The Swiss National Bank (SNB) revealed on Friday that abandoning its currency cap on the euro in January cost the central bank $52bn in the first half of the year.
In its interim earnings release, the central bank detailed the full extent of its balance sheet pain, as unlike most of its major counterparts, the SNB is privately run and has shareholders to report to like a regular company.
"(The) appreciation of the Swiss franc led to exchange rate-related losses on all investment currencies," the SNB said in a news release on Friday.
The central bank said that 3.2 billion Swiss francs had also been lost on its holdings of gold.
SNB shares are listed on the stock exchange, with approximately 55 percent held by public shareholders (including regional member states of Switzerland, called cantons).
Ipek Ozkardeskaya, a market analyst at London Capital Group, said that SNB dividends might also be squeezed by the central bank's heavy losses over the last six months. This could prove problematic she said, given the economic slowdown in Switzerland.
For 2015, the SNB's dividend is 15 Swiss francs per share, before tax.
"At these times of economic slowdown, Swiss cantons need cash for public spending in order to sustain the economic activity. Unexpected costs on cantons' budget is all but needed nowadays," Ozkardeskaya said in a research note on Friday morning.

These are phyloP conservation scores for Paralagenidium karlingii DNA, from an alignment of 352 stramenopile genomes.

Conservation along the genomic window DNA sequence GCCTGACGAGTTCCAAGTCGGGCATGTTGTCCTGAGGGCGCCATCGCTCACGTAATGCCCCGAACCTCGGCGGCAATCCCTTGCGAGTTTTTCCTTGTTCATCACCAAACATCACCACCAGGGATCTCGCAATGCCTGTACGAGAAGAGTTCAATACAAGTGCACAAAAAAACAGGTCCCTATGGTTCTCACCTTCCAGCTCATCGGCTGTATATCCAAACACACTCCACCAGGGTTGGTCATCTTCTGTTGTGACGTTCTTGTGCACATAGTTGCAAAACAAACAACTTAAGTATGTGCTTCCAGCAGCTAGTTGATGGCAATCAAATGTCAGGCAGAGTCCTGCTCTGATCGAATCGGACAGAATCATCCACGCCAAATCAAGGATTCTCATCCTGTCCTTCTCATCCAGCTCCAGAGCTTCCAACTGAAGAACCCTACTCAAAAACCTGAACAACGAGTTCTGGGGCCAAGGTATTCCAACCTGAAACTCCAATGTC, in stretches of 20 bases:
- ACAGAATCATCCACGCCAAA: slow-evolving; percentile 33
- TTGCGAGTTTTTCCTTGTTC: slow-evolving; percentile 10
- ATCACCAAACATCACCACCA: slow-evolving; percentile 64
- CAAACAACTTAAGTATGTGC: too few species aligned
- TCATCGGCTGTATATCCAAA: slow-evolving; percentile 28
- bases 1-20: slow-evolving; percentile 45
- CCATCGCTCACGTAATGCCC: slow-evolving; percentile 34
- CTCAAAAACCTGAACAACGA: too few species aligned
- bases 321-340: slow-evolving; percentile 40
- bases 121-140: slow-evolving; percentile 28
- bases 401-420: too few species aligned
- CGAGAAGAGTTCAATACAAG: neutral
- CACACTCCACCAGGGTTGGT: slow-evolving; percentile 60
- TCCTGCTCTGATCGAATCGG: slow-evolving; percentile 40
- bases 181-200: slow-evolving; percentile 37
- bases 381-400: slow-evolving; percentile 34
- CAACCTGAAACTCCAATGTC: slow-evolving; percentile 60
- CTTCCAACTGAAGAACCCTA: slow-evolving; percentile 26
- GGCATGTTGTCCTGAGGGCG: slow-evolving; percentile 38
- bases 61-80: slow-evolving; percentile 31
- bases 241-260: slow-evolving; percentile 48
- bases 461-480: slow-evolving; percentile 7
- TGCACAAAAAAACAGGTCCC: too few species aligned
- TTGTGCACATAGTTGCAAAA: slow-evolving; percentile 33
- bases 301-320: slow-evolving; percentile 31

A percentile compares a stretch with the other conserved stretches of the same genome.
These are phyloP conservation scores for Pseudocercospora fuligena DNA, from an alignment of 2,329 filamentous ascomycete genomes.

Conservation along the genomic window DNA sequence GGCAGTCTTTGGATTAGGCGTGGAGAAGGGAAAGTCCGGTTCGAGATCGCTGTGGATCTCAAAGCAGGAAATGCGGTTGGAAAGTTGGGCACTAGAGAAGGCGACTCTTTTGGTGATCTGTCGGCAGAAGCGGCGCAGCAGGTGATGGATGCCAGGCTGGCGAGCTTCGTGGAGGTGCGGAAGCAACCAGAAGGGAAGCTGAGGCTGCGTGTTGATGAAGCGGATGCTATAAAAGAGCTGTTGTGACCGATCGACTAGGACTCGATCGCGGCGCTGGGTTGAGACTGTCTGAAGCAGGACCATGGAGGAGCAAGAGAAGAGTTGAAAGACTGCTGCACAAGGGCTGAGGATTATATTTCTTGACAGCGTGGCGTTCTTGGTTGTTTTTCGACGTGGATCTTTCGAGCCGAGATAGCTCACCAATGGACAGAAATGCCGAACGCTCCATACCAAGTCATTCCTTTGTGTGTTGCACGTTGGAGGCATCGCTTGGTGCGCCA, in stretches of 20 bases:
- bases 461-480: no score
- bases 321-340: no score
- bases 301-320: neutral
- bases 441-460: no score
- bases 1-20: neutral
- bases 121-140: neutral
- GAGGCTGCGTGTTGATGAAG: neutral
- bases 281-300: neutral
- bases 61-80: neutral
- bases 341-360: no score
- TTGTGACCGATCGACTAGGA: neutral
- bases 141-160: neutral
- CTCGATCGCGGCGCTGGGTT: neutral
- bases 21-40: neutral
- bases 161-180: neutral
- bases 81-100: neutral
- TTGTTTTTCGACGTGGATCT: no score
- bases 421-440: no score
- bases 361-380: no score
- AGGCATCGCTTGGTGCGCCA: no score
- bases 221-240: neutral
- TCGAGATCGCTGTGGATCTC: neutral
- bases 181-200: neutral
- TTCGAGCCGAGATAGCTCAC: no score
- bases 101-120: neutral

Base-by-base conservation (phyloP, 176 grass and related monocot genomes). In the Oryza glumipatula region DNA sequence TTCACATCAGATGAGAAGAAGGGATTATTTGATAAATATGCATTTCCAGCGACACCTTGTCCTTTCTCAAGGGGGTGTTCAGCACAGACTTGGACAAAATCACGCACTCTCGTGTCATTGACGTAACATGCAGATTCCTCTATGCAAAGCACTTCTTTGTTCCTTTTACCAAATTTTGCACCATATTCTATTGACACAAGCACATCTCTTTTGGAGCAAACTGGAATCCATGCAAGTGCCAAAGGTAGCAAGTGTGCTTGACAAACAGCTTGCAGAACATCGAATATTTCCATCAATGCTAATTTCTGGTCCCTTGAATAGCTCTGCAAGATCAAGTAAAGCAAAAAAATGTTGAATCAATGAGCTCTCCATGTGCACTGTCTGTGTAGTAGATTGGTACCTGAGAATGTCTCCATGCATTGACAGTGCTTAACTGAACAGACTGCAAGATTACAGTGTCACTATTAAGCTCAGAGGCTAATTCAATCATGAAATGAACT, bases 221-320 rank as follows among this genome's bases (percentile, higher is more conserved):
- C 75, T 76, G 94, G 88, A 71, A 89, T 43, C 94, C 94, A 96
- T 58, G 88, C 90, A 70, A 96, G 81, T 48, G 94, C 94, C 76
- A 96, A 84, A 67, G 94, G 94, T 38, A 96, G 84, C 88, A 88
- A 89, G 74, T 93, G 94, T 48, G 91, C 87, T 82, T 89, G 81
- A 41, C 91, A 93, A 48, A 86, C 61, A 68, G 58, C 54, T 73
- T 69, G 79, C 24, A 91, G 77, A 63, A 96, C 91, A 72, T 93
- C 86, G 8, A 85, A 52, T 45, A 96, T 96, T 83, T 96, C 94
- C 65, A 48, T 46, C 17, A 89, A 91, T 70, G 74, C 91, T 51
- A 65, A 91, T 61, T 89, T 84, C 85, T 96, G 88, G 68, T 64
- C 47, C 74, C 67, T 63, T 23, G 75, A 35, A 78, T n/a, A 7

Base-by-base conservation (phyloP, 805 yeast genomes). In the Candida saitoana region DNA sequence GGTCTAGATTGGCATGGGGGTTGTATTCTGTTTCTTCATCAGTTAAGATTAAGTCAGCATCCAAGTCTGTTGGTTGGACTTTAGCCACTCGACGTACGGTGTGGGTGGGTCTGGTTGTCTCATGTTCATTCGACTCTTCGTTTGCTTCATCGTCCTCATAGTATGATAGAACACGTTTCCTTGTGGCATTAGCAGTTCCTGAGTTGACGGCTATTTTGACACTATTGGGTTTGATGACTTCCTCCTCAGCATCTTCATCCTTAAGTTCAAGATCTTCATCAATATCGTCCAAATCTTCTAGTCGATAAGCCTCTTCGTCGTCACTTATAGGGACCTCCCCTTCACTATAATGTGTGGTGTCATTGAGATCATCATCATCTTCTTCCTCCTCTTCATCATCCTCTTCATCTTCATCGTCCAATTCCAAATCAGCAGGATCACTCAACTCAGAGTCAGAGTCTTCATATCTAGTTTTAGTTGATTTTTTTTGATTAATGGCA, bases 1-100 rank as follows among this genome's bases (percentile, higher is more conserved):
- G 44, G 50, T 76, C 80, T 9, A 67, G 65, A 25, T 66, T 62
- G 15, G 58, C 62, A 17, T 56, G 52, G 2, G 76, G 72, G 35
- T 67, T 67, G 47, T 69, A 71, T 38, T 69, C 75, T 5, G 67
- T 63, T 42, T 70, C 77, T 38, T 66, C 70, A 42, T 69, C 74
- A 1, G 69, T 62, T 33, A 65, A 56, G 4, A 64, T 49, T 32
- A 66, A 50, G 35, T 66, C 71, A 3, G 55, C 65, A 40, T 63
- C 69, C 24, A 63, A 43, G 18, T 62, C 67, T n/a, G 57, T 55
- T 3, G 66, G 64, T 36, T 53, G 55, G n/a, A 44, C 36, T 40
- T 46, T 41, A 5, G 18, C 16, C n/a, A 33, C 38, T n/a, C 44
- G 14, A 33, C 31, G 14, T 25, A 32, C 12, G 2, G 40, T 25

Switzerland's gross domestic product fell by 0.2 percent in the first quarter of 2015, but there are signs the economy is fighting back.
A barometer by the KOF Swiss Economic Institute, which tracks the Swiss economy, showed a 10 point surge for July. The report, released Thursday, noted that "the first shockwave" after the abandonment of the currency peg was clearly "losing its power."
Marc Ostwald, a strategist at ADM Investor Services, concurred.
"The evidence thus far is that it has weathered the impact of the move relatively well," he told CNBC via email on Friday.
The Swiss franc originally soared around 30 percent against the euro, after the SNB scrapped its four-year peg against the euro on January 15 and investors piled into the currency.
However, the Swissie has been on a roughly even keel since March and has pared its gains by roughly one-half.
In an effort to decrease the currency's appeal as a "safe haven" investment, the central bank has also introduced negative interest rates, which have proved contentious, according to Ozkardeskaya.
"The social costs of negative interest rates has become an important issue on the political platform, as Swiss households saw their savings flat while the pension funds had somewhat difficulties to generate return," she said in a note.